Trade unions and social movement allies have been pushing hard to have their concerns reflected in the operational articles of the agreement, but at this time these concerns are part of a preamble that “takes into account,” “recognizes” or “notes” these fundamental concerns.
The ITUC delegation’s main goal at COP 21 is to have “the imperatives of a just transition of the workforce and the creation of decent work and quality jobs in accordance with nationally defined development priorities” situated in Article 2, paragraph 2, and thus a central part of agreement.
However, the ITUC is concerned that the new draft leaves all the key issues unresolved; it lacks an ambitious long term goal, a solid review mechanism, and solid financial commitments to and beyond 2020.
The protest urged ministers to go back to the negotiating table.
Naomi Klein, supported by UK Labour Party leader Jeremy Corbyn, called for mass civil disobedience to break the ban on demonstrations on December 12.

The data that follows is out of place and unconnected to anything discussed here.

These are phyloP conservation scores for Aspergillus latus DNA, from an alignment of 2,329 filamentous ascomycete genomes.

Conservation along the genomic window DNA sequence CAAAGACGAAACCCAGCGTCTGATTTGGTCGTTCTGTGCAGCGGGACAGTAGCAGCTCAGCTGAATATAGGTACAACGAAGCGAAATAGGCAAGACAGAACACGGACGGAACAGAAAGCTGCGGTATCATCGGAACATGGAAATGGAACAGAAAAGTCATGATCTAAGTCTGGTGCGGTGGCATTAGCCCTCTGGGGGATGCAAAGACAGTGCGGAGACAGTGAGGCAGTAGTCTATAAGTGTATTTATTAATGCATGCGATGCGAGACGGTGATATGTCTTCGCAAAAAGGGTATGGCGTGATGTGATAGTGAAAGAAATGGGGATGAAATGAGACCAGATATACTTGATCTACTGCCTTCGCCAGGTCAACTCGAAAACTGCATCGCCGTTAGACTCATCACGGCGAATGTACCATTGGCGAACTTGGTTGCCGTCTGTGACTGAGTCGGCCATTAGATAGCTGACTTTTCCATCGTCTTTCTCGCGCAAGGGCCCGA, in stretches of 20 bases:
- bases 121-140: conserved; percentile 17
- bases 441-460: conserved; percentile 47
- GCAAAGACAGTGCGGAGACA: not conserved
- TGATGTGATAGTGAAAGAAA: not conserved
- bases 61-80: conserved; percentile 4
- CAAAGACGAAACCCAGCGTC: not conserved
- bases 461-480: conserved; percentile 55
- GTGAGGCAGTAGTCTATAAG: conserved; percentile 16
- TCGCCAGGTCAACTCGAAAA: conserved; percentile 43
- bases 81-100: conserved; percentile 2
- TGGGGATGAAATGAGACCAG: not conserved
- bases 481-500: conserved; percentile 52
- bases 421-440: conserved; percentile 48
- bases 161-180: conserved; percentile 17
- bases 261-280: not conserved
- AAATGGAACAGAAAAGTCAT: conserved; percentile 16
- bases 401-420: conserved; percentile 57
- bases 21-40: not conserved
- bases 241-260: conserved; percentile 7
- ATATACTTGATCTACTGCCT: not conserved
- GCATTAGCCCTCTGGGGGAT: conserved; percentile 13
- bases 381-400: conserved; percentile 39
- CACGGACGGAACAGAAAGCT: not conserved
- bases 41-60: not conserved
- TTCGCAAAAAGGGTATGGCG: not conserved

Trade unionists and others discussed real solutions to climate change: an end to fossil fuels, energy democracy, and a just transition to millions of climate jobs. Catch some of this important discussion below.
A short but well-organized campaign to stop plans to build a coal export terminal in the Oakland Port resulted in a packed Oakland City Council meeting on September 21, and a vote requiring a public health impact study to guide the Council’s action, up to and including a moratorium on coal.
…[E]nergy will be at the heart of the struggles in Greece in the years ahead, Memorandum or Grexit. Energy poverty has grown with austerity and recession, and Syriza has taken measures to protect the poorest and most vulnerable from, for example, electricity disconnections.
But it is clear that the structure of Greece’s energy system also needs to change. The “Institutions”, through the Memorandum, have a clear sense of what restructuring energy means for them—full-on privatization. However, a left restructuring would seek to address two major challenges: firstly, Greece’s dependence on fossil fuel imports and, secondly, how to take advantage of its potential to generate large amounts of renewable energy.
Sweeney presents a thorough analysis of Greece’s choices given the country’s uncertain future and the real, pressing need for “a new economy and a new society.”
Trade Unions for Energy Democracy is a multi-partner initiative coordinated by the International Program for Labor, Climate and Environment (IPLCE), based out of the Murphy Institute, in cooperation with the Rosa Luxemburg Stiftung – New York Office.